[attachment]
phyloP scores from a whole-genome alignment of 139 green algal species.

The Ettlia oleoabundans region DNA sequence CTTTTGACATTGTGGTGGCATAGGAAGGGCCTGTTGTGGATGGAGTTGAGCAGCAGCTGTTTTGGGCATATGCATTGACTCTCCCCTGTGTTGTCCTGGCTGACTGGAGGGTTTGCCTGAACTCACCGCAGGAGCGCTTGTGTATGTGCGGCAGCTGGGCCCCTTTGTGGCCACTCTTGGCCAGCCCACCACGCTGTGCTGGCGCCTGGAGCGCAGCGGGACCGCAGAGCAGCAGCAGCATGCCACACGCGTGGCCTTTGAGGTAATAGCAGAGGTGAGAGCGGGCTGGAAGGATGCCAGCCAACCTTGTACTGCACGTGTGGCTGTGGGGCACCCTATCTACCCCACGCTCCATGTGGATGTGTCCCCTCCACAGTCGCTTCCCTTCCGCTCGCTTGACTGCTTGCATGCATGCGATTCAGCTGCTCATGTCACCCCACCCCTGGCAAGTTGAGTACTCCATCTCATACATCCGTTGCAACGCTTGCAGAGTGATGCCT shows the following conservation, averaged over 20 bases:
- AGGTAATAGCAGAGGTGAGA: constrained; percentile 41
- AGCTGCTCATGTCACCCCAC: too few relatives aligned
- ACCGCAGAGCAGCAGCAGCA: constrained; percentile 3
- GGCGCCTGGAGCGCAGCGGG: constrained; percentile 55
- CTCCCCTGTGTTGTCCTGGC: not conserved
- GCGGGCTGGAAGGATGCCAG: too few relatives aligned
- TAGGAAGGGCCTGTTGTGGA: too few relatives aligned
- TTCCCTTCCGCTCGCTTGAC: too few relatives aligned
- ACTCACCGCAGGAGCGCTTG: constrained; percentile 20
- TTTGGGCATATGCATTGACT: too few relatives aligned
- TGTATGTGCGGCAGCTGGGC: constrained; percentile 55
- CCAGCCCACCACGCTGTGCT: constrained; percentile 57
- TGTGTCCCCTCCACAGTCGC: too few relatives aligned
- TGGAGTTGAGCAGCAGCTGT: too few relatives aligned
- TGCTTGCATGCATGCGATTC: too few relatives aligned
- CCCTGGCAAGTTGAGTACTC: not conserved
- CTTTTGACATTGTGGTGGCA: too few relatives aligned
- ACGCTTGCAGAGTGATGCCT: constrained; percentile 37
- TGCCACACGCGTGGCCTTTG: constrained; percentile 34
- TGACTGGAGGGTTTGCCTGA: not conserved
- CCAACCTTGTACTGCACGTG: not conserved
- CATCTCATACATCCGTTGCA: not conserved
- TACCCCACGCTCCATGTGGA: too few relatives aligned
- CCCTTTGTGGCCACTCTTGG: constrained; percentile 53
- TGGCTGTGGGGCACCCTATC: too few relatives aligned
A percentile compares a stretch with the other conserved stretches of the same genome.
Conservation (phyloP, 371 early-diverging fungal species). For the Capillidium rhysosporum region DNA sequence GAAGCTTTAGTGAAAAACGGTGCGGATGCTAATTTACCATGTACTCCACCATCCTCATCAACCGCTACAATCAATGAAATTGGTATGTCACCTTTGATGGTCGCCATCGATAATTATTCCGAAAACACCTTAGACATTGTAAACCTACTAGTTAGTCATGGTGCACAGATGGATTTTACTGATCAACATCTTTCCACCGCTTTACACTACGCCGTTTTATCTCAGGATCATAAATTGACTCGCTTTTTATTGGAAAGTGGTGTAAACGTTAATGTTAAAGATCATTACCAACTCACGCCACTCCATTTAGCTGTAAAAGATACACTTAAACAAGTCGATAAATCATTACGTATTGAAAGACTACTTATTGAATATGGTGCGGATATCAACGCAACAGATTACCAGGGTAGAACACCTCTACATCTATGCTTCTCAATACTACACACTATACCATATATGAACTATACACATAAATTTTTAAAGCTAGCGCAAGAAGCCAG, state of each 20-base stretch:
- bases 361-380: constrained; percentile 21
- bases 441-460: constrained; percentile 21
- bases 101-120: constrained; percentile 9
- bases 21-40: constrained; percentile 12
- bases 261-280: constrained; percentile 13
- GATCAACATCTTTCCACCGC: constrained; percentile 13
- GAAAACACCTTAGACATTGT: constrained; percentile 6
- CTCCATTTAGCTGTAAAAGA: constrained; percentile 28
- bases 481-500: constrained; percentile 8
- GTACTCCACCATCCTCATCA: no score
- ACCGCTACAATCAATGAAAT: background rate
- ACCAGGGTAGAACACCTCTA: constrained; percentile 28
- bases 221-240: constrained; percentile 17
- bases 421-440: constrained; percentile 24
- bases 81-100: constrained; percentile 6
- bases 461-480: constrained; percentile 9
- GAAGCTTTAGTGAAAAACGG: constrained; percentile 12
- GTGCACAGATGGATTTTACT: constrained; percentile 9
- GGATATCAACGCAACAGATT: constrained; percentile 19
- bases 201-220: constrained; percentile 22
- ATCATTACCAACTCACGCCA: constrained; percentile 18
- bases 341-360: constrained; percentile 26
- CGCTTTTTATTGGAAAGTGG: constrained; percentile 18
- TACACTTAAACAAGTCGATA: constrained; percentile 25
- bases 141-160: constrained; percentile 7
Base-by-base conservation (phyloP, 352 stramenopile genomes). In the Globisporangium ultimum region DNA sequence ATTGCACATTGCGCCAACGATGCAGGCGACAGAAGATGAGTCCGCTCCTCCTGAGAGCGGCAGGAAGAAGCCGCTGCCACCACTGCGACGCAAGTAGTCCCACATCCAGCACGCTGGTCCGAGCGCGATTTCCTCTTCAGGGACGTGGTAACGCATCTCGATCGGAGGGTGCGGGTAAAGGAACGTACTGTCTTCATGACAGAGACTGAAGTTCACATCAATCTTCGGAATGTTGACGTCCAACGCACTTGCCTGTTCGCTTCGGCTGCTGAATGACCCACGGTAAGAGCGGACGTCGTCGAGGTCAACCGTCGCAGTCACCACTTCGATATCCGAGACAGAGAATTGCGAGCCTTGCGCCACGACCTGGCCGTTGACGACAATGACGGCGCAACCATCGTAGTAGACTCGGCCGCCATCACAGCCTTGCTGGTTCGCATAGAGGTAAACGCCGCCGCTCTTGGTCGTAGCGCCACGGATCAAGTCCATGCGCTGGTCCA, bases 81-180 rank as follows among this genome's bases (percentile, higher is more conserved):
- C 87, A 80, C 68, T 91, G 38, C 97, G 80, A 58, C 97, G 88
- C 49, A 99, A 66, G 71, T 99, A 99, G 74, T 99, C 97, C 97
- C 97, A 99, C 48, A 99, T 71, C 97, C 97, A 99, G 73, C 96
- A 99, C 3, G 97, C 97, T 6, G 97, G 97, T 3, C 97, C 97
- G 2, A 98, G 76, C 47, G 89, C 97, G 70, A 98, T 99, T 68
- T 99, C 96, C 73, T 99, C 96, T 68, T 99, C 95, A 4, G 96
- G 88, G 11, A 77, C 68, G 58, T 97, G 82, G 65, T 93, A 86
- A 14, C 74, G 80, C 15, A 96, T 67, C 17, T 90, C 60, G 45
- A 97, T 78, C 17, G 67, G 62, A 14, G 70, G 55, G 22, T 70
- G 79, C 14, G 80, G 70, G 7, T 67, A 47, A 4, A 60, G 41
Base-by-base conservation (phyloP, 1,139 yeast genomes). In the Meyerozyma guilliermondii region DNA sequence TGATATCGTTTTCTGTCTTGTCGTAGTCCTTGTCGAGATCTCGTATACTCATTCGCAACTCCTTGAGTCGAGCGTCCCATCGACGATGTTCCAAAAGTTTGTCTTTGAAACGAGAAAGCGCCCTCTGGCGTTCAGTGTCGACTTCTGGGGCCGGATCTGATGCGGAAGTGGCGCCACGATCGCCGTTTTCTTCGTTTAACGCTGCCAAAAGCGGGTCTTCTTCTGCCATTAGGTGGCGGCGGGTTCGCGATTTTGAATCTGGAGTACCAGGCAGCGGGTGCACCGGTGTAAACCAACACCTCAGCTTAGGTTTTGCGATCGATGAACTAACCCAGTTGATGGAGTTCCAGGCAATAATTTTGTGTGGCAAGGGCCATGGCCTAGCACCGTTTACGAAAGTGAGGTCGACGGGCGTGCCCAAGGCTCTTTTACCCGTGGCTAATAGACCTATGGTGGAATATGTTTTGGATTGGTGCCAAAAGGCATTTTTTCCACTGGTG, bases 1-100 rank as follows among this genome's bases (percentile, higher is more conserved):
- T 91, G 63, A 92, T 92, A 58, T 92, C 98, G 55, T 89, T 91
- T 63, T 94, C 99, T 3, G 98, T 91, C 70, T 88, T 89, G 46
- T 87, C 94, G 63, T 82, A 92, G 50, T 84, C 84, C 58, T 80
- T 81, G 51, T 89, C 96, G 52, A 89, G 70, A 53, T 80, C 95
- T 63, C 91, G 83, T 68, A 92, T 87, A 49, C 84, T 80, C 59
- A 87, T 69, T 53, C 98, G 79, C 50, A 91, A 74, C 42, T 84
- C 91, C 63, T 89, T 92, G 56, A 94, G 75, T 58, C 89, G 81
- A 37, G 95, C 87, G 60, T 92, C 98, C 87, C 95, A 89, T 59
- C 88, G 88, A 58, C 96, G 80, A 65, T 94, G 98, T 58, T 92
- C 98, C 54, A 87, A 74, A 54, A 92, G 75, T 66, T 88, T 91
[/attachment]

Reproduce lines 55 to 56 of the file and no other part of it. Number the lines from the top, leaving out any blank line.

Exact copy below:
Base-by-base conservation (phyloP, 352 stramenopile genomes). In the Globisporangium ultimum region DNA sequence ATTGCACATTGCGCCAACGATGCAGGCGACAGAAGATGAGTCCGCTCCTCCTGAGAGCGGCAGGAAGAAGCCGCTGCCACCACTGCGACGCAAGTAGTCCCACATCCAGCACGCTGGTCCGAGCGCGATTTCCTCTTCAGGGACGTGGTAACGCATCTCGATCGGAGGGTGCGGGTAAAGGAACGTACTGTCTTCATGACAGAGACTGAAGTTCACATCAATCTTCGGAATGTTGACGTCCAACGCACTTGCCTGTTCGCTTCGGCTGCTGAATGACCCACGGTAAGAGCGGACGTCGTCGAGGTCAACCGTCGCAGTCACCACTTCGATATCCGAGACAGAGAATTGCGAGCCTTGCGCCACGACCTGGCCGTTGACGACAATGACGGCGCAACCATCGTAGTAGACTCGGCCGCCATCACAGCCTTGCTGGTTCGCATAGAGGTAAACGCCGCCGCTCTTGGTCGTAGCGCCACGGATCAAGTCCATGCGCTGGTCCA, bases 81-180 rank as follows among this genome's bases (percentile, higher is more conserved):
- C 87, A 80, C 68, T 91, G 38, C 97, G 80, A 58, C 97, G 88